The turquoise group consists of five monoclinic minerals with a similar chemical composition and structure. Included are turquoise, aheylite, chalcosiderite, faustite, and planerite. Their compositions are listed below.

Turquoise Group Minerals

MineralChemical Composition
Turquoise beads

Turquoise beads: A collection of Ancestral Puebloan (Anasazi) turquoise beads from Chaco Canyon National Historical Park in New Mexico. These pieces date from about 1050-1100 CE and show the typical materials used in the ancient Chacoan bead and inlay industry. Public domain image from the National Park Service.

Turquoise in the United States

Most of the turquoise production in the United States has been located in the arid southwest, and most of that production has been in or around deposits of copper. Arizona, New Mexico, and Nevada have all held the position of the leading turquoise-producing state. New Mexico held that position until the 1920s, Nevada held the position until the 1980s, and Arizona is currently the leading state. Significant amounts of turquoise have been produced in California, Colorado, Utah, Texas, and Arkansas.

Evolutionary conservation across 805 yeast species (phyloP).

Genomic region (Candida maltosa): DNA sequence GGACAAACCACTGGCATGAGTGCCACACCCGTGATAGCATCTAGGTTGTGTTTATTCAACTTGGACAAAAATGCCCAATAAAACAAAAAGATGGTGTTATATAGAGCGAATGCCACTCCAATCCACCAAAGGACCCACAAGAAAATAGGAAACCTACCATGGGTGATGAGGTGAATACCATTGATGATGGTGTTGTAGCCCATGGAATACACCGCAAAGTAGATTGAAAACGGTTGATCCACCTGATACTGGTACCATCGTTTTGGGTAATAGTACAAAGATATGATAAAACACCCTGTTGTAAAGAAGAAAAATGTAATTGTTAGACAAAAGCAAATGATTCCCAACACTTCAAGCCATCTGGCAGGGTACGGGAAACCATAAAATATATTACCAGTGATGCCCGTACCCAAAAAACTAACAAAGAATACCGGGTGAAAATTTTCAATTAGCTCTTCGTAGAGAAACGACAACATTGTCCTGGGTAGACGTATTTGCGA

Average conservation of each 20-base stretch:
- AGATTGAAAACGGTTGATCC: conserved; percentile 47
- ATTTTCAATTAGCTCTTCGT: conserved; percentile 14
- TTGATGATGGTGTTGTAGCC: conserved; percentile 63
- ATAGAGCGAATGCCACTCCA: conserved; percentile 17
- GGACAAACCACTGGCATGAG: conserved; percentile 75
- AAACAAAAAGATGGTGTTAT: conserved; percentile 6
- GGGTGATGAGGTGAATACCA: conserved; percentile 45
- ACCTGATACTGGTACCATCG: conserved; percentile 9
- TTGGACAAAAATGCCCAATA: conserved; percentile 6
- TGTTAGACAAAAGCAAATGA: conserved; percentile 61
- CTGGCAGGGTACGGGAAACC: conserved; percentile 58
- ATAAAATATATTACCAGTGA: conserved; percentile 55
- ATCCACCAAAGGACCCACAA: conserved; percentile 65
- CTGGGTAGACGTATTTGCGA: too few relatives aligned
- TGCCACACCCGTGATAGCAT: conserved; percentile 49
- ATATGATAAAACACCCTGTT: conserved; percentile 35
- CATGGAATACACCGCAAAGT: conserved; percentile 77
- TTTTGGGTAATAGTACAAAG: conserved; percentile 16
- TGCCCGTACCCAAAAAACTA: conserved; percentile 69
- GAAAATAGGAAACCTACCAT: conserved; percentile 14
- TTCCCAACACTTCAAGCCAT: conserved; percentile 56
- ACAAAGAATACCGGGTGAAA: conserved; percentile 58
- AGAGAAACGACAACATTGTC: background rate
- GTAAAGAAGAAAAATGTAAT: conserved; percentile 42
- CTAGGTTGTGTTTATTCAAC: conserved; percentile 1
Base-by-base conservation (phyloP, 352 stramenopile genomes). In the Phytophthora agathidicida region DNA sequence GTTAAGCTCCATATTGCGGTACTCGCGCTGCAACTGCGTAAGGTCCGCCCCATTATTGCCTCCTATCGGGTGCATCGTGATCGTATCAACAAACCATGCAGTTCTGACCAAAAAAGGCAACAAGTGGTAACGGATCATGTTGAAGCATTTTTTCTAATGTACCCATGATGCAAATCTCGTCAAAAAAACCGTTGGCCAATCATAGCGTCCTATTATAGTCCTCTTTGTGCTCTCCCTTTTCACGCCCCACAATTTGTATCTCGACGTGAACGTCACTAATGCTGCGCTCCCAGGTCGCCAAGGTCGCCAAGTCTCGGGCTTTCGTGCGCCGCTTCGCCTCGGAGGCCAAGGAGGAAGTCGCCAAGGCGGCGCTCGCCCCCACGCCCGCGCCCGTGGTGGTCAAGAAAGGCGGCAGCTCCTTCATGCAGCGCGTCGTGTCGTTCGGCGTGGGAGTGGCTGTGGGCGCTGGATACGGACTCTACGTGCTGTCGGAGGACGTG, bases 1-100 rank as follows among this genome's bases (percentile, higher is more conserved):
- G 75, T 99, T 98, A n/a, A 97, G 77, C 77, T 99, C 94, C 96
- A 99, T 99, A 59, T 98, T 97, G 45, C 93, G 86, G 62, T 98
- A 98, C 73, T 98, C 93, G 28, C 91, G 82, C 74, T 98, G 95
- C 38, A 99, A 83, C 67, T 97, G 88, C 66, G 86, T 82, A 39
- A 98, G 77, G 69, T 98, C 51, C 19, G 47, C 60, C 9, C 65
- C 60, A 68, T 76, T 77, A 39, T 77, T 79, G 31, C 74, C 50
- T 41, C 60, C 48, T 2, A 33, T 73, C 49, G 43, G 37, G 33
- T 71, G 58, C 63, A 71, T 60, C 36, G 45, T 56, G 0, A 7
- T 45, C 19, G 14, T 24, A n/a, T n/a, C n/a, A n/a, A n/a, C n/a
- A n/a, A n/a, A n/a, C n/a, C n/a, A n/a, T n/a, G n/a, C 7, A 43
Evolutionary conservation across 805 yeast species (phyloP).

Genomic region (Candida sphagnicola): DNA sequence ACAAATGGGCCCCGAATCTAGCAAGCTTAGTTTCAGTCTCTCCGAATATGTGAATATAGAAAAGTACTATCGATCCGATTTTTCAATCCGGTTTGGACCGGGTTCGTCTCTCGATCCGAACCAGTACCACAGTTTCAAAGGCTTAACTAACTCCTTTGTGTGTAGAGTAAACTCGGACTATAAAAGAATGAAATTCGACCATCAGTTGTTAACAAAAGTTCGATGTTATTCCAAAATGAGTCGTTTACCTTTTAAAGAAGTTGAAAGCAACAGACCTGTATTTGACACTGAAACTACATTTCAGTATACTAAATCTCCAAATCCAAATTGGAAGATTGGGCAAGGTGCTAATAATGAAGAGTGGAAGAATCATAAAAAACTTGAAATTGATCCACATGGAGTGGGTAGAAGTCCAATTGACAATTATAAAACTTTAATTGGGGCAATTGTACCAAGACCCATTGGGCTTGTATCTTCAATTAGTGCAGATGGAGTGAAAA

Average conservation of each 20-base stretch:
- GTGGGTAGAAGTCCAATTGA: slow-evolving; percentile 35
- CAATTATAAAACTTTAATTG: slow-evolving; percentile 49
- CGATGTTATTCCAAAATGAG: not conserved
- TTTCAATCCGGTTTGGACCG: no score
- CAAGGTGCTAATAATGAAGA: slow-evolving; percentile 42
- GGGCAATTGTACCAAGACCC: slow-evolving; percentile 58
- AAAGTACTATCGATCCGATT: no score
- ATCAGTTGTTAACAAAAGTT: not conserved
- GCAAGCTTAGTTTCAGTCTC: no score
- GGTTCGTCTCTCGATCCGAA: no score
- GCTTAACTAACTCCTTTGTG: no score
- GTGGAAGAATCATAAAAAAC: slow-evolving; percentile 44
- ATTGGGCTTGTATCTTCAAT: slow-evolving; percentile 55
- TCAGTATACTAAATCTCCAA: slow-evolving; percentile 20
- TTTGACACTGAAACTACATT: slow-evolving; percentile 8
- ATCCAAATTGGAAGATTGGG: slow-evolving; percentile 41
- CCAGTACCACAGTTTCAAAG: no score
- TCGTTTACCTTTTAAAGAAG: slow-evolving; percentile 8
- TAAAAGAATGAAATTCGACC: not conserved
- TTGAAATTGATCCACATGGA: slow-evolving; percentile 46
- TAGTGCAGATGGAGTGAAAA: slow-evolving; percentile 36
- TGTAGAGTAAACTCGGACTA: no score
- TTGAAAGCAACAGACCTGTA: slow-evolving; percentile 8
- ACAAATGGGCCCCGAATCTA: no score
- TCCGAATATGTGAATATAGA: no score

Most of the turquoise is a byproduct of copper production. The large open-pit copper mines excavate down through the shallow rock units where the turquoise is formed. When turquoise is encountered, the quantity and quality of the material is assessed, and if warranted, a temporary effort is made to recover the gem material. If the value of the turquoise is worth disrupting the mining operation, it will be mined. The mining could be done by copper company employees, but the job is often given to contract miners who are able to come in and quickly recover the turquoise.

Turquoise jewelry

Turquoise jewelry: Old and new turquoise and silver Navajo bracelets. Image by Silverborders, used here under a Creative Commons license.

Turquoise Jewelry and Art

The earliest record of turquoise being used in jewelry or in ornaments is from Egypt. There, turquoise has been found in royal burials over 6000 years old. About 4000 years ago, miners in Persia produced a blue variety of turquoise with a "sky blue" or "robin's-egg blue" color. This material was very popular and traded through Asia and into Europe. This is the source of the term "Persian Blue" color.

In North America the earliest known use of turquoise was in the Chaco Canyon area of New Mexico, where the gem was used over 2000 years ago. Ancient artists produced beads, pendants, inlay work, and small sculptures.

Rough turquoise and turquoise objects were held in high regard by Native Americans and were traded widely. This spread North American turquoise across the southwest and into South America. These early Native American jewelry designs were simple, and the turquoise was not set in metal findings.

In the late 1800s, Native American artists began using coin silver to make jewelry. This work evolved into the turquoise and sterling silver style of Native American jewelry that is popular today.